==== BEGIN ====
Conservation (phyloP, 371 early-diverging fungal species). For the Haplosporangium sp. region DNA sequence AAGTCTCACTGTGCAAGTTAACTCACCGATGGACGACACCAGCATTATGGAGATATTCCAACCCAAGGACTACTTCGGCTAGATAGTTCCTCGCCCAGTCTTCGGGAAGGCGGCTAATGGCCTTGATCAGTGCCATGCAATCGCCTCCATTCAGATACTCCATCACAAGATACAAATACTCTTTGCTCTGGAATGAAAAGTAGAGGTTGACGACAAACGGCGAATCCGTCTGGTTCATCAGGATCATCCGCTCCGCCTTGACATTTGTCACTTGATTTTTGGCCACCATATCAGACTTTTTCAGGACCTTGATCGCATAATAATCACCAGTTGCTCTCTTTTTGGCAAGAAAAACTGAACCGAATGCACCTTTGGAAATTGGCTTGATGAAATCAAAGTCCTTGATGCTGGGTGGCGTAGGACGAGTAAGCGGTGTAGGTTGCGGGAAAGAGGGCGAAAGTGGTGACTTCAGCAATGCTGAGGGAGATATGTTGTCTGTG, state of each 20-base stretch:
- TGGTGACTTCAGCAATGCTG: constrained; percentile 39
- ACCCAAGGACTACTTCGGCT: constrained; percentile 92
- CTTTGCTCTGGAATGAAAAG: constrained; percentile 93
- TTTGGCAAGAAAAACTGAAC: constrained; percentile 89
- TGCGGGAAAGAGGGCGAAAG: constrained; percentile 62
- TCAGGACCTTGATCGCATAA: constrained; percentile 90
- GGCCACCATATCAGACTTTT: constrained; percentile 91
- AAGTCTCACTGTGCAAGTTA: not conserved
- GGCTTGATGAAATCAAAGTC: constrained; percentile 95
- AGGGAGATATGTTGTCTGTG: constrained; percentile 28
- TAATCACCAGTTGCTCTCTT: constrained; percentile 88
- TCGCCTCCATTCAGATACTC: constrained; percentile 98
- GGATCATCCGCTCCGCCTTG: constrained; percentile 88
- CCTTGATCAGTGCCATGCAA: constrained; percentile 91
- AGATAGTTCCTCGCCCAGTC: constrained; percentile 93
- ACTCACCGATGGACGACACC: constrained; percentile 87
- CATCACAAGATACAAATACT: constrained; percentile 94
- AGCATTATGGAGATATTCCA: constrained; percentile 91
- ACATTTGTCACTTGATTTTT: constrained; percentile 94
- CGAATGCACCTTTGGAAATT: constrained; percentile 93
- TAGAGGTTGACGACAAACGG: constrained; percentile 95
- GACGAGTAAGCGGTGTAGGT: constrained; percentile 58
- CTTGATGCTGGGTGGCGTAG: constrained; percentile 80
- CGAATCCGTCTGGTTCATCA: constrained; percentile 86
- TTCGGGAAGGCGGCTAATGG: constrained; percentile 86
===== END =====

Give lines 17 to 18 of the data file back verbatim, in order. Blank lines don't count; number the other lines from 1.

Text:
- ACTCACCGATGGACGACACC: constrained; percentile 87
- CATCACAAGATACAAATACT: constrained; percentile 94